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By Rozeena Taylor

Getting rid of Zika: Jamaican Minister of Health, Dr. Hon. Christopher Tufton, relayed some hopeful news in a St. Elizabeth Town Hall meeting last Thursday, July 21. With the support of the World Health Organization (WHO), Jamaica will be a part of a series of small international clinical trials to develop a Zika vaccine. If the trials are successful, the vaccine would be available in a year. In the meantime, Tufton suggests that citizens should do all they can to prevent the spread of the virus by eliminating its carrier, the mosquito.

Population surge in Turks and Caicos: According to the Economic Commission for Latin America and the Caribbean (ECLAC), the population of Turks and Caicos is set to observe an unprecedented increase. In a report released by the commission on Wednesday, July 20, the population was noted at a mere 7,413 in 1980 and may surge to 55,498 in 2027. More and more of the islands’ inhabitants will be from nearby countries, with natives, or natural citizens, consisting of approximately one quarter of inhabitants. The ECLAC and Turk and Caicos officials will use this information to predict trends in demographics that may affect crime, tourism, and the economy in the coming years.

Corruption in the DR: Dominican Liberation Party leader, Carlos Corta Lama has chosen to speak out about a distasteful trend among the higher ranking officials of the Dominican government. The general elections in May shed light on the reoccurring issue of criminal influence in the government of the DR From police officers to heads of state, many have been found guilty of having connections to, and colluding with, weapon and drug-trafficking organizations that operate on the island. Corta Lama suggests that more stringent measures be taken to quell the numerous incidents of vote-buying and bribery that sway political processes and cause citizens to lose faith in officials.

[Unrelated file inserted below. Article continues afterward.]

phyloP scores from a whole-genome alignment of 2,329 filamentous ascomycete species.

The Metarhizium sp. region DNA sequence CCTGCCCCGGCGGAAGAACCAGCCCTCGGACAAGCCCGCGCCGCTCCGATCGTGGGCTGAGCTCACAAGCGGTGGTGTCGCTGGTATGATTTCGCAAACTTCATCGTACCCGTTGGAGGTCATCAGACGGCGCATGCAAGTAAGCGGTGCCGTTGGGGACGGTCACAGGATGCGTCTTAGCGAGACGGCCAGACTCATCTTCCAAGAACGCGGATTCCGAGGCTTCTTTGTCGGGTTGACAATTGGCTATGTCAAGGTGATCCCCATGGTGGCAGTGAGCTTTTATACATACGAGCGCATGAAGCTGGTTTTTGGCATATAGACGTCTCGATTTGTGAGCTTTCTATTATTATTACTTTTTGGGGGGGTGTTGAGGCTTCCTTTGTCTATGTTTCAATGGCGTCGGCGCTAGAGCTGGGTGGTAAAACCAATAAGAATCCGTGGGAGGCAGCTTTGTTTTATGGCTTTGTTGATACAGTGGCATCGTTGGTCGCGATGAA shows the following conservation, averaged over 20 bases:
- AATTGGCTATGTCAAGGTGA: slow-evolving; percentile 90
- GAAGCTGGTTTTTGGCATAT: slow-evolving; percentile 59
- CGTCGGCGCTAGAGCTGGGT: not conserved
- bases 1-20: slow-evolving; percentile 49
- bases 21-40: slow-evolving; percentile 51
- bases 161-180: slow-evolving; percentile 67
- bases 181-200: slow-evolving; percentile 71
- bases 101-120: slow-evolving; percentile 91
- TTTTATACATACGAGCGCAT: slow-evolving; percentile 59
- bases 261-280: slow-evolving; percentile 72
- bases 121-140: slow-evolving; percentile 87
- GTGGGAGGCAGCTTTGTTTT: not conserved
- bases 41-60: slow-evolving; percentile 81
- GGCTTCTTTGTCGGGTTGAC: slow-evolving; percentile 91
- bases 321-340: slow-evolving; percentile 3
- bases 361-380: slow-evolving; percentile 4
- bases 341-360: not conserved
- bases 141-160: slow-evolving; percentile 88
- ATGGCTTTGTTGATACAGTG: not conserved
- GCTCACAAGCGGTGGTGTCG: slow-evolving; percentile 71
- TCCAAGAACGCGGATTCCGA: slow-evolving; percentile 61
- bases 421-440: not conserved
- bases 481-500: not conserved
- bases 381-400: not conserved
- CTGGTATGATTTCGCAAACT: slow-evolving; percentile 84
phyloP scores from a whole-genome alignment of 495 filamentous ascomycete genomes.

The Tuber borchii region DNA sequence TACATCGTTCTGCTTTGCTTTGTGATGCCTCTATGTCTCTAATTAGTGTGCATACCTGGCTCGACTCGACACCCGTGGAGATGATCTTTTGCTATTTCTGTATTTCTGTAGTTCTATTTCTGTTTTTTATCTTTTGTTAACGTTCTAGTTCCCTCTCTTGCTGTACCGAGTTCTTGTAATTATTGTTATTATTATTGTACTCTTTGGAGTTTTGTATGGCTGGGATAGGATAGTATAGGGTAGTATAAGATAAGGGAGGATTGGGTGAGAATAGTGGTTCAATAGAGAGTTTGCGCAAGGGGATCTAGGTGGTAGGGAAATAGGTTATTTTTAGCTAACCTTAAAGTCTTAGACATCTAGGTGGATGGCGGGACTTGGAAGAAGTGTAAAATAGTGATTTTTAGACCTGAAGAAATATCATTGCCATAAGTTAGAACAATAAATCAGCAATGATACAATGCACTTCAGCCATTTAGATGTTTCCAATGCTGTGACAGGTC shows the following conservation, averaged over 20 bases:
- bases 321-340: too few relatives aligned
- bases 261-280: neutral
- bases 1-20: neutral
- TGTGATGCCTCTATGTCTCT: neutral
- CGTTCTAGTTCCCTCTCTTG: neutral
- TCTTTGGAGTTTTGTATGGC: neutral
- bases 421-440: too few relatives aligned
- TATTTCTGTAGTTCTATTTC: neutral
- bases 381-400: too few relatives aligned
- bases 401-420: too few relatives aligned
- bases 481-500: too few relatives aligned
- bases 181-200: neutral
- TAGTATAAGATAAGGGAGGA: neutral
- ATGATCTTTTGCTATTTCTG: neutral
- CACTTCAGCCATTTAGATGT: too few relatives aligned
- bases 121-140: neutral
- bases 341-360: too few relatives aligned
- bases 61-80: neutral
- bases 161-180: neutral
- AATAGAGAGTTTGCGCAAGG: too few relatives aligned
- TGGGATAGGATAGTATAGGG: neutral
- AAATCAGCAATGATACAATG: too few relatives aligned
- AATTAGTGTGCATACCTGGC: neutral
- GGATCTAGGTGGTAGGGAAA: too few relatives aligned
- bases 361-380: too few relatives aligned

Medical breakthrough in Cuba: The Pan American Health Organization (PAHO), and the World Health Organization (WHO) have recently recognized Cuba for successfully eliminating cases of HIV and Syphilis passage in utero. Cuba offers free healthcare to residents and access is facilitated by the government initiative that have proven successful. Mothers that have contracted either Syphilis or HIV can easily access treatment early in their pregnancy at no cost and prevent the transmission of the diseases to their unborn children.

Great smile for St. Lucians: More than 60 dentists will travel to St. Lucia under the 1000 Smiles program in the upcoming week. The Sandals Foundation and Great Smiles Inc. are partnering together to provide free dental care to St. Lucians. One clinic will open from July 25–29 at the Marchand Combined School, and another two will open in Anse La Raye and Canaries (communities in St. Lucia) from August 1–5. This is not the first year that the program will offer its services to St. Lucians and it is already renowned in Jamaica where it has provided similar services for fourteen years.

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